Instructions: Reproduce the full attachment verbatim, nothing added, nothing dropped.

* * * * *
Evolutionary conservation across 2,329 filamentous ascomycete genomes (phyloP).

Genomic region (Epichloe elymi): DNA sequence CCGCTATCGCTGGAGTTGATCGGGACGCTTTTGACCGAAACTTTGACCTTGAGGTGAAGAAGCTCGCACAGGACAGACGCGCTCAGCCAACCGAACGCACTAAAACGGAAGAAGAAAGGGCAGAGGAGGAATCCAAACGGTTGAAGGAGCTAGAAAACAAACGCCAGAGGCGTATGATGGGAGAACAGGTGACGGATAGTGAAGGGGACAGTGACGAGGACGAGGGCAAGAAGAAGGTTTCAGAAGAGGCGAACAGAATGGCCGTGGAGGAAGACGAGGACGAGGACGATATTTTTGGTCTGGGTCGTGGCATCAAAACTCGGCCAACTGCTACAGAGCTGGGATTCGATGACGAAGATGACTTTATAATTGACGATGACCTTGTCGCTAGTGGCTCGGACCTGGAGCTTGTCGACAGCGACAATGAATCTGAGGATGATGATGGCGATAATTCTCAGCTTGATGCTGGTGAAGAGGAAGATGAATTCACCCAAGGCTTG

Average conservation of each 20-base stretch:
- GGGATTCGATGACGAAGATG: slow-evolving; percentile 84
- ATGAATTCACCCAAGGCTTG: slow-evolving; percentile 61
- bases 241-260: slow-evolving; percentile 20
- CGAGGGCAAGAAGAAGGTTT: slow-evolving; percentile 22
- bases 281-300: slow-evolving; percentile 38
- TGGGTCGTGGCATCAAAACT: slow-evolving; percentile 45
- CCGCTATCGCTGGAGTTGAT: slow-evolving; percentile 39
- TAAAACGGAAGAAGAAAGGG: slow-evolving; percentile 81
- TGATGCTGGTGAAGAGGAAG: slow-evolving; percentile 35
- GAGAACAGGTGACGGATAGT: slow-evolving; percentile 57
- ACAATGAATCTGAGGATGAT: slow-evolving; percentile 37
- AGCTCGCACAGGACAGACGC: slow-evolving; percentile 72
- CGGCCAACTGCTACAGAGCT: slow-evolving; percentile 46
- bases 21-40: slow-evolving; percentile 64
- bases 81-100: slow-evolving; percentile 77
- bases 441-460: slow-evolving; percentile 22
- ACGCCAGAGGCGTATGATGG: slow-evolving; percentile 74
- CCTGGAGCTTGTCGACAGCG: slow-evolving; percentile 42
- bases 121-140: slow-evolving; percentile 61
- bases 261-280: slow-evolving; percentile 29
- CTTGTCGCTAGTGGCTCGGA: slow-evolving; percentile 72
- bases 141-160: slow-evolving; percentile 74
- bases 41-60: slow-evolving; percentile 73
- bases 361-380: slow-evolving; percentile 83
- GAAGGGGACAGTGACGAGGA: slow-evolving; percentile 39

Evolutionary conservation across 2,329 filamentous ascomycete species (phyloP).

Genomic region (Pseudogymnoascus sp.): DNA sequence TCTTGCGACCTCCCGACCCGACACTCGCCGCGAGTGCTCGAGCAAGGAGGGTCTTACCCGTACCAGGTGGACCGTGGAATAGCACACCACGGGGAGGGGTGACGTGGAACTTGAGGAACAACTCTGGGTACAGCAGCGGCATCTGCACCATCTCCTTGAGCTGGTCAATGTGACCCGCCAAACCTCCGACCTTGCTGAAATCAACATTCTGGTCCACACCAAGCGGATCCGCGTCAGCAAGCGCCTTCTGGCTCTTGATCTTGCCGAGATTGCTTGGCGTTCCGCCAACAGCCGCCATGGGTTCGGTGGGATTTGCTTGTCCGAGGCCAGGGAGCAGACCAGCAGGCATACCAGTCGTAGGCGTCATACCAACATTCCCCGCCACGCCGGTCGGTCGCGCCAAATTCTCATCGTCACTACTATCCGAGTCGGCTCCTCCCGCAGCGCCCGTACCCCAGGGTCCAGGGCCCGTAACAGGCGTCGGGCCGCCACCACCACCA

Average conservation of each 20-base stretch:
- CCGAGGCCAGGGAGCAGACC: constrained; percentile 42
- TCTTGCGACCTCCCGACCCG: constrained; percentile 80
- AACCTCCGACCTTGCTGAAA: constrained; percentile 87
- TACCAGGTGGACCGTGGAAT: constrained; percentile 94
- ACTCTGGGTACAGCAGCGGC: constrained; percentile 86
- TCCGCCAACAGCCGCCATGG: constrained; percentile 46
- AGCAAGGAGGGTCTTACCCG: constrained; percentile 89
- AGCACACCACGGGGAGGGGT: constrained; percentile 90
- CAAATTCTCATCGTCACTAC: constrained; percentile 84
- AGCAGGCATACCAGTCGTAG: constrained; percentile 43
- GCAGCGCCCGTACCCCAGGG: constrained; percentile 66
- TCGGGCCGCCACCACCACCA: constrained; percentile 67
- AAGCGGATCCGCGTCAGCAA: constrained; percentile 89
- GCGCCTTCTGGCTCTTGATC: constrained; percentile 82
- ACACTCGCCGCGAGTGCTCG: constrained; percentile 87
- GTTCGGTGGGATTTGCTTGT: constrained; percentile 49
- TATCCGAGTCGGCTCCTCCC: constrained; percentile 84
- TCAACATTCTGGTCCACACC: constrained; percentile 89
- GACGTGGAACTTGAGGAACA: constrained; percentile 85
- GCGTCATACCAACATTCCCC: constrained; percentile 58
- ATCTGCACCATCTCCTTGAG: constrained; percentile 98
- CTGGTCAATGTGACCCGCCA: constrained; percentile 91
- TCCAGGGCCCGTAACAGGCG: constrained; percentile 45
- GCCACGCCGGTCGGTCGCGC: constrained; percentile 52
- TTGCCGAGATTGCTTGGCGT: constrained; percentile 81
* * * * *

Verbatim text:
Evolutionary conservation across 2,329 filamentous ascomycete genomes (phyloP).

Genomic region (Epichloe elymi): DNA sequence CCGCTATCGCTGGAGTTGATCGGGACGCTTTTGACCGAAACTTTGACCTTGAGGTGAAGAAGCTCGCACAGGACAGACGCGCTCAGCCAACCGAACGCACTAAAACGGAAGAAGAAAGGGCAGAGGAGGAATCCAAACGGTTGAAGGAGCTAGAAAACAAACGCCAGAGGCGTATGATGGGAGAACAGGTGACGGATAGTGAAGGGGACAGTGACGAGGACGAGGGCAAGAAGAAGGTTTCAGAAGAGGCGAACAGAATGGCCGTGGAGGAAGACGAGGACGAGGACGATATTTTTGGTCTGGGTCGTGGCATCAAAACTCGGCCAACTGCTACAGAGCTGGGATTCGATGACGAAGATGACTTTATAATTGACGATGACCTTGTCGCTAGTGGCTCGGACCTGGAGCTTGTCGACAGCGACAATGAATCTGAGGATGATGATGGCGATAATTCTCAGCTTGATGCTGGTGAAGAGGAAGATGAATTCACCCAAGGCTTG

Average conservation of each 20-base stretch:
- GGGATTCGATGACGAAGATG: slow-evolving; percentile 84
- ATGAATTCACCCAAGGCTTG: slow-evolving; percentile 61
- bases 241-260: slow-evolving; percentile 20
- CGAGGGCAAGAAGAAGGTTT: slow-evolving; percentile 22
- bases 281-300: slow-evolving; percentile 38
- TGGGTCGTGGCATCAAAACT: slow-evolving; percentile 45
- CCGCTATCGCTGGAGTTGAT: slow-evolving; percentile 39
- TAAAACGGAAGAAGAAAGGG: slow-evolving; percentile 81
- TGATGCTGGTGAAGAGGAAG: slow-evolving; percentile 35
- GAGAACAGGTGACGGATAGT: slow-evolving; percentile 57
- ACAATGAATCTGAGGATGAT: slow-evolving; percentile 37
- AGCTCGCACAGGACAGACGC: slow-evolving; percentile 72
- CGGCCAACTGCTACAGAGCT: slow-evolving; percentile 46
- bases 21-40: slow-evolving; percentile 64
- bases 81-100: slow-evolving; percentile 77
- bases 441-460: slow-evolving; percentile 22
- ACGCCAGAGGCGTATGATGG: slow-evolving; percentile 74
- CCTGGAGCTTGTCGACAGCG: slow-evolving; percentile 42
- bases 121-140: slow-evolving; percentile 61
- bases 261-280: slow-evolving; percentile 29
- CTTGTCGCTAGTGGCTCGGA: slow-evolving; percentile 72
- bases 141-160: slow-evolving; percentile 74
- bases 41-60: slow-evolving; percentile 73
- bases 361-380: slow-evolving; percentile 83
- GAAGGGGACAGTGACGAGGA: slow-evolving; percentile 39

Evolutionary conservation across 2,329 filamentous ascomycete species (phyloP).

Genomic region (Pseudogymnoascus sp.): DNA sequence TCTTGCGACCTCCCGACCCGACACTCGCCGCGAGTGCTCGAGCAAGGAGGGTCTTACCCGTACCAGGTGGACCGTGGAATAGCACACCACGGGGAGGGGTGACGTGGAACTTGAGGAACAACTCTGGGTACAGCAGCGGCATCTGCACCATCTCCTTGAGCTGGTCAATGTGACCCGCCAAACCTCCGACCTTGCTGAAATCAACATTCTGGTCCACACCAAGCGGATCCGCGTCAGCAAGCGCCTTCTGGCTCTTGATCTTGCCGAGATTGCTTGGCGTTCCGCCAACAGCCGCCATGGGTTCGGTGGGATTTGCTTGTCCGAGGCCAGGGAGCAGACCAGCAGGCATACCAGTCGTAGGCGTCATACCAACATTCCCCGCCACGCCGGTCGGTCGCGCCAAATTCTCATCGTCACTACTATCCGAGTCGGCTCCTCCCGCAGCGCCCGTACCCCAGGGTCCAGGGCCCGTAACAGGCGTCGGGCCGCCACCACCACCA

Average conservation of each 20-base stretch:
- CCGAGGCCAGGGAGCAGACC: constrained; percentile 42
- TCTTGCGACCTCCCGACCCG: constrained; percentile 80
- AACCTCCGACCTTGCTGAAA: constrained; percentile 87
- TACCAGGTGGACCGTGGAAT: constrained; percentile 94
- ACTCTGGGTACAGCAGCGGC: constrained; percentile 86
- TCCGCCAACAGCCGCCATGG: constrained; percentile 46
- AGCAAGGAGGGTCTTACCCG: constrained; percentile 89
- AGCACACCACGGGGAGGGGT: constrained; percentile 90
- CAAATTCTCATCGTCACTAC: constrained; percentile 84
- AGCAGGCATACCAGTCGTAG: constrained; percentile 43
- GCAGCGCCCGTACCCCAGGG: constrained; percentile 66
- TCGGGCCGCCACCACCACCA: constrained; percentile 67
- AAGCGGATCCGCGTCAGCAA: constrained; percentile 89
- GCGCCTTCTGGCTCTTGATC: constrained; percentile 82
- ACACTCGCCGCGAGTGCTCG: constrained; percentile 87
- GTTCGGTGGGATTTGCTTGT: constrained; percentile 49
- TATCCGAGTCGGCTCCTCCC: constrained; percentile 84
- TCAACATTCTGGTCCACACC: constrained; percentile 89
- GACGTGGAACTTGAGGAACA: constrained; percentile 85
- GCGTCATACCAACATTCCCC: constrained; percentile 58
- ATCTGCACCATCTCCTTGAG: constrained; percentile 98
- CTGGTCAATGTGACCCGCCA: constrained; percentile 91
- TCCAGGGCCCGTAACAGGCG: constrained; percentile 45
- GCCACGCCGGTCGGTCGCGC: constrained; percentile 52
- TTGCCGAGATTGCTTGGCGT: constrained; percentile 81